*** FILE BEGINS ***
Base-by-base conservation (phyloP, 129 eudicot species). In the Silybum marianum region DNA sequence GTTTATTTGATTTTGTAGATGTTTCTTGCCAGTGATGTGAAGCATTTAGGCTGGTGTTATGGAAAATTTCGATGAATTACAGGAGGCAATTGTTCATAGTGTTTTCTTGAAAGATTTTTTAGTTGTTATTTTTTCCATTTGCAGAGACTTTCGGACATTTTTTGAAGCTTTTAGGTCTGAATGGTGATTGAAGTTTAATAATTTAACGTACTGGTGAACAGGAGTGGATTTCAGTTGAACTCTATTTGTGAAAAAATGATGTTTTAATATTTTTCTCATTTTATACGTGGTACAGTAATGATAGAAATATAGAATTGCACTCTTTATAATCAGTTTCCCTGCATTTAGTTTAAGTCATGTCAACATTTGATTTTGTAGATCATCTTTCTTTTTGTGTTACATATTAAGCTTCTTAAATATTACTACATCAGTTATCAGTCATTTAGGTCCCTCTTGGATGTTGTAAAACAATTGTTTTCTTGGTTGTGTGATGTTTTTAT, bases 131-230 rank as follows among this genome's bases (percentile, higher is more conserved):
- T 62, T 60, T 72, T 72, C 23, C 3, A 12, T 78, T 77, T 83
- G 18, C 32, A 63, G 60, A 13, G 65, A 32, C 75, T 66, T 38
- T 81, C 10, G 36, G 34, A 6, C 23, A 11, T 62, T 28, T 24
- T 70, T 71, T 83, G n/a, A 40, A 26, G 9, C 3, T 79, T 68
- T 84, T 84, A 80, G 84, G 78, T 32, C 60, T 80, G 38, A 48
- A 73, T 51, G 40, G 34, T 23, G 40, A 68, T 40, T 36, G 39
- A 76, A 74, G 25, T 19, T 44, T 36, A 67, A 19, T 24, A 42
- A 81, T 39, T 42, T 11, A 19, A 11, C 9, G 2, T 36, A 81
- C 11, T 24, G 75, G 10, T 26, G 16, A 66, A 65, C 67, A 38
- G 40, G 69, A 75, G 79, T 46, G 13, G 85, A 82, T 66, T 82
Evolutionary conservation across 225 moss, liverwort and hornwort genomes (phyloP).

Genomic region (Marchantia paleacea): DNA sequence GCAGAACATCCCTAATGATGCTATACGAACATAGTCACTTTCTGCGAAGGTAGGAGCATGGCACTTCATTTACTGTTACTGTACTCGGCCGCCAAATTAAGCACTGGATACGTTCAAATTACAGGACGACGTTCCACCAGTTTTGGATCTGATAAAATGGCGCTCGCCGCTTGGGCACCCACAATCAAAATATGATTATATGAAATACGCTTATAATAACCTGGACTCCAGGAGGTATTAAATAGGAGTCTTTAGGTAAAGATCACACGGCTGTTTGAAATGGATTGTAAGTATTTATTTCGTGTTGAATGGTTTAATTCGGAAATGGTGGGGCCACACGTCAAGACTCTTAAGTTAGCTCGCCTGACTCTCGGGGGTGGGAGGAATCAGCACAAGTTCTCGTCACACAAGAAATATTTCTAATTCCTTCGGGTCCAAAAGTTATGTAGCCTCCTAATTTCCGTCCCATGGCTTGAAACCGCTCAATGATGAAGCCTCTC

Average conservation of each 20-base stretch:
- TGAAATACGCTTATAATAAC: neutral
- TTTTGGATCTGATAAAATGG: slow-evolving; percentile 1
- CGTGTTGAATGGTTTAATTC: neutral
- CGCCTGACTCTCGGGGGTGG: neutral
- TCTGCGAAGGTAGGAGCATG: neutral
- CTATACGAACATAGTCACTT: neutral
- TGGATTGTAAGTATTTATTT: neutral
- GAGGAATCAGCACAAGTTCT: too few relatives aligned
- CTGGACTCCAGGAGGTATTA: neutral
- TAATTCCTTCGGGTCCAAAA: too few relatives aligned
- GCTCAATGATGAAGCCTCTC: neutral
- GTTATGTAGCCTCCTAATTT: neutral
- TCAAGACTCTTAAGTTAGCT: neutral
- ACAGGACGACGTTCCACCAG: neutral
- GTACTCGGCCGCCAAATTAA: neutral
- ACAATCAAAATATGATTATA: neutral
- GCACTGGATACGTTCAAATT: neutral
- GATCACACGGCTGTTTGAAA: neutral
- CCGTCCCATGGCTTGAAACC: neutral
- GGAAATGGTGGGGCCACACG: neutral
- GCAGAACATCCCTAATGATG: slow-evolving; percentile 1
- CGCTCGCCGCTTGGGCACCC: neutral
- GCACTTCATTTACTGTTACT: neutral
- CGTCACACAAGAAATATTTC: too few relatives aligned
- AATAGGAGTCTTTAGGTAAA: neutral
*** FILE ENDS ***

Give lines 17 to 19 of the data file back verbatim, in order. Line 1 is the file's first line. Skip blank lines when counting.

- CGTGTTGAATGGTTTAATTC: neutral
- CGCCTGACTCTCGGGGGTGG: neutral
- TCTGCGAAGGTAGGAGCATG: neutral